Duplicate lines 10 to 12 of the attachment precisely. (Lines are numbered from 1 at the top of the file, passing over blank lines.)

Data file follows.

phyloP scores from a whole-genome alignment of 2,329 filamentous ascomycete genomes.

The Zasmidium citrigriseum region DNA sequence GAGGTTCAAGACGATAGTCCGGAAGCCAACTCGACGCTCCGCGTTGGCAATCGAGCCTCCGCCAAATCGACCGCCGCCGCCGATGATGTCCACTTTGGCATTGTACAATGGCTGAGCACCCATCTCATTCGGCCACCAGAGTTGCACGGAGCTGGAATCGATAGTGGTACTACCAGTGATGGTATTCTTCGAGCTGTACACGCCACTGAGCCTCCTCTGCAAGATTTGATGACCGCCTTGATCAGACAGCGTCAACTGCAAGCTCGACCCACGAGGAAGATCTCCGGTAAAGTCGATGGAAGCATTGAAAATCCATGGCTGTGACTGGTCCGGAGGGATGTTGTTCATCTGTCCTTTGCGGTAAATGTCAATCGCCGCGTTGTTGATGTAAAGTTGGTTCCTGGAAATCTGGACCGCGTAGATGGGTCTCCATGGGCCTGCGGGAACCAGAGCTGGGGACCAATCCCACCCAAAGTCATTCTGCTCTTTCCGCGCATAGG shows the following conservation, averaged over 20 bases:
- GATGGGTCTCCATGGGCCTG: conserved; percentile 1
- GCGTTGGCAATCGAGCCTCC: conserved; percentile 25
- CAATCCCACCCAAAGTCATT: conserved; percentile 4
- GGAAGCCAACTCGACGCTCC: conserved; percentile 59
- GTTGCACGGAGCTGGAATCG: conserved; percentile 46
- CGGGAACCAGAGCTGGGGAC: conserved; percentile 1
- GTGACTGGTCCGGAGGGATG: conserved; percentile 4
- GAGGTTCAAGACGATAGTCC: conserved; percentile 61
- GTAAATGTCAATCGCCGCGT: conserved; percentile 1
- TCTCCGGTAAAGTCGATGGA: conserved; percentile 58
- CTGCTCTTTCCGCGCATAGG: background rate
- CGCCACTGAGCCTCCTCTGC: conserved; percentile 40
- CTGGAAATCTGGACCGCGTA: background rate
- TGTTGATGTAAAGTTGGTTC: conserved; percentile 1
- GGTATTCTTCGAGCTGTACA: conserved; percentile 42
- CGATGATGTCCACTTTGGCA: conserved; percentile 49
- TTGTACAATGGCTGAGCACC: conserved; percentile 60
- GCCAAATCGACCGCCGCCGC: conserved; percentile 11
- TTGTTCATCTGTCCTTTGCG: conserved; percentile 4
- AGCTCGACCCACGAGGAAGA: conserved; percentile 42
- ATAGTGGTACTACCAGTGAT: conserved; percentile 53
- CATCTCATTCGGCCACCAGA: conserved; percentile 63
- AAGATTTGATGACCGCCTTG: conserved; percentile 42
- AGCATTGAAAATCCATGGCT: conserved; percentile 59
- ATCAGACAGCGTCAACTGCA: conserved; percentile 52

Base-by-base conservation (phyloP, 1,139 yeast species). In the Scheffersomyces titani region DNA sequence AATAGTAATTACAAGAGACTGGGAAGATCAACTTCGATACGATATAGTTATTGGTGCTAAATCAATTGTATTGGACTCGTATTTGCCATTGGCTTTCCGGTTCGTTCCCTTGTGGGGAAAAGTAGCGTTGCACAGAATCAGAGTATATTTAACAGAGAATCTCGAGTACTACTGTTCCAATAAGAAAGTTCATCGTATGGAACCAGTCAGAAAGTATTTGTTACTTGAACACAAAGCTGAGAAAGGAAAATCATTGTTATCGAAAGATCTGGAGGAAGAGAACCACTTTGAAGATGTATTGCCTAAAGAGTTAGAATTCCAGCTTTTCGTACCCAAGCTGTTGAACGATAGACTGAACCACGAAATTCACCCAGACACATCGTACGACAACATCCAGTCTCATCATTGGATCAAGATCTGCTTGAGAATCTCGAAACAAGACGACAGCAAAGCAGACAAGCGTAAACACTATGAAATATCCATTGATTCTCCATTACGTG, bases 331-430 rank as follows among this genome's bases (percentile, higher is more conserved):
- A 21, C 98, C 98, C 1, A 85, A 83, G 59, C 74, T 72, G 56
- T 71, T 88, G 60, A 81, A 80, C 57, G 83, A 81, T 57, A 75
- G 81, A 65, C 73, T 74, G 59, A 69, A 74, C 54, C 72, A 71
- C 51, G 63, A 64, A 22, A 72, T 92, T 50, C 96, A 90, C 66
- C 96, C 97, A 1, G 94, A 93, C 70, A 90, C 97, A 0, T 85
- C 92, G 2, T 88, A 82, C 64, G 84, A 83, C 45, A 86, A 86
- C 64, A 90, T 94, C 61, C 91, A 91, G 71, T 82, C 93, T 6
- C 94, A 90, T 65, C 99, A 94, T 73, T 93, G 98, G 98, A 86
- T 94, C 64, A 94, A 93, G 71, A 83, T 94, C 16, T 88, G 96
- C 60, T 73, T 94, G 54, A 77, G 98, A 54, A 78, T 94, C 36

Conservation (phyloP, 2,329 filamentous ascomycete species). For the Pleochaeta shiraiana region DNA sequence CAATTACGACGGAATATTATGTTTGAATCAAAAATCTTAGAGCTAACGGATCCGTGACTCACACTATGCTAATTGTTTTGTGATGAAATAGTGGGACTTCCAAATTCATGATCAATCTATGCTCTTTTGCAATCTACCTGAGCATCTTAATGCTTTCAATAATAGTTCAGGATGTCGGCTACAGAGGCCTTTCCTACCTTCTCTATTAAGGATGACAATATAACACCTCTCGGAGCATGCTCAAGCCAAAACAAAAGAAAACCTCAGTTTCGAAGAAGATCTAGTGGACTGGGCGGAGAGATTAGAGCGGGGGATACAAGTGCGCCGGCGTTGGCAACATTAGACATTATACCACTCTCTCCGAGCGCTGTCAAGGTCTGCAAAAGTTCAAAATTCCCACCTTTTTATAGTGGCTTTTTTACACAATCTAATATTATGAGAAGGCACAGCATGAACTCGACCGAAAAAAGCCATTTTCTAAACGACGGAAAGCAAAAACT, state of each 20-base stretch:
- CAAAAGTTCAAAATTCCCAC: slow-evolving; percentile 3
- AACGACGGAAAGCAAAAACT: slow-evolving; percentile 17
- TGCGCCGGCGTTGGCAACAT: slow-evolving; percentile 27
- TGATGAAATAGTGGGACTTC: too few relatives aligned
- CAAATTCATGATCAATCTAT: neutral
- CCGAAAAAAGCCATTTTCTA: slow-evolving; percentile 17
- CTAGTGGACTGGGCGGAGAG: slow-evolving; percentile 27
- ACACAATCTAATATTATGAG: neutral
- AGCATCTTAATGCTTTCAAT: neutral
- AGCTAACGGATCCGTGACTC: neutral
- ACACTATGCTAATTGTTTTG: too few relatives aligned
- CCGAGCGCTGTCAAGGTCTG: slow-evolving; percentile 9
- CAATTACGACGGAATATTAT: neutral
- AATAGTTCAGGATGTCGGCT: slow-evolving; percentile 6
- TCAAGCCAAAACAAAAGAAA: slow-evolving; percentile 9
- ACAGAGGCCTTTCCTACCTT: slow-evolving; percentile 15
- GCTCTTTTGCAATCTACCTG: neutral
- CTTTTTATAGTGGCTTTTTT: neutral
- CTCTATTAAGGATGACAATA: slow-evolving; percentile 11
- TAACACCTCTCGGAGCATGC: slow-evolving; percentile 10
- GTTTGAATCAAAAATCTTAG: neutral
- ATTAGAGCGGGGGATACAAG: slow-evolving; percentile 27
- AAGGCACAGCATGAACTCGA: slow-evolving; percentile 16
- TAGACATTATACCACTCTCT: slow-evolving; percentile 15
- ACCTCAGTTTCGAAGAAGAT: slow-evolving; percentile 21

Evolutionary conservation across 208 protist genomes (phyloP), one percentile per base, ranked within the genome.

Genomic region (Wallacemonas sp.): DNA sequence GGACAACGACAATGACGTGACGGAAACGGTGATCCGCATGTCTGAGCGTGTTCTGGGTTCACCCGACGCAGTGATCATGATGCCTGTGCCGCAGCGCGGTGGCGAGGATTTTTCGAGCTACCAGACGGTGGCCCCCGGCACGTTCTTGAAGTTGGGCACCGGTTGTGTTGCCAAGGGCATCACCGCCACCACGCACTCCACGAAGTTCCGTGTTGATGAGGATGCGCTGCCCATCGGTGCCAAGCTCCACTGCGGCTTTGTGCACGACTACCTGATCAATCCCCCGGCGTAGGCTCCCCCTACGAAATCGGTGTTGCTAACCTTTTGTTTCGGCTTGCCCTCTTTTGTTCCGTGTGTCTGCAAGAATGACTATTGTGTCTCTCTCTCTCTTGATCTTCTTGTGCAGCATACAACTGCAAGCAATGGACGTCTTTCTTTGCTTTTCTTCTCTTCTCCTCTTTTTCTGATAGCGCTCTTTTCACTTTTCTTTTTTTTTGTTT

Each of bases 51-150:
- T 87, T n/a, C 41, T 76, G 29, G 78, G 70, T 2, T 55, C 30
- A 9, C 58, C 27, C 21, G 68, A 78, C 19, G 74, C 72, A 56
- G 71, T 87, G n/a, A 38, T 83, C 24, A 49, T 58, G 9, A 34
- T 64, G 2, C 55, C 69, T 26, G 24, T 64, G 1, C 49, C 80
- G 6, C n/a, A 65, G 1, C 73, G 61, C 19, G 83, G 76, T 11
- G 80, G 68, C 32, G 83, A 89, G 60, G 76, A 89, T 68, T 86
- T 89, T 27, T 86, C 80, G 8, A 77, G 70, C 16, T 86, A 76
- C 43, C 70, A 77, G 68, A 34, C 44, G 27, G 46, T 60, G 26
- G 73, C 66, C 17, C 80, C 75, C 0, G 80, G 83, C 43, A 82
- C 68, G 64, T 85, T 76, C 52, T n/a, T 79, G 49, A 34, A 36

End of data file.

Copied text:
- GAGGTTCAAGACGATAGTCC: conserved; percentile 61
- GTAAATGTCAATCGCCGCGT: conserved; percentile 1
- TCTCCGGTAAAGTCGATGGA: conserved; percentile 58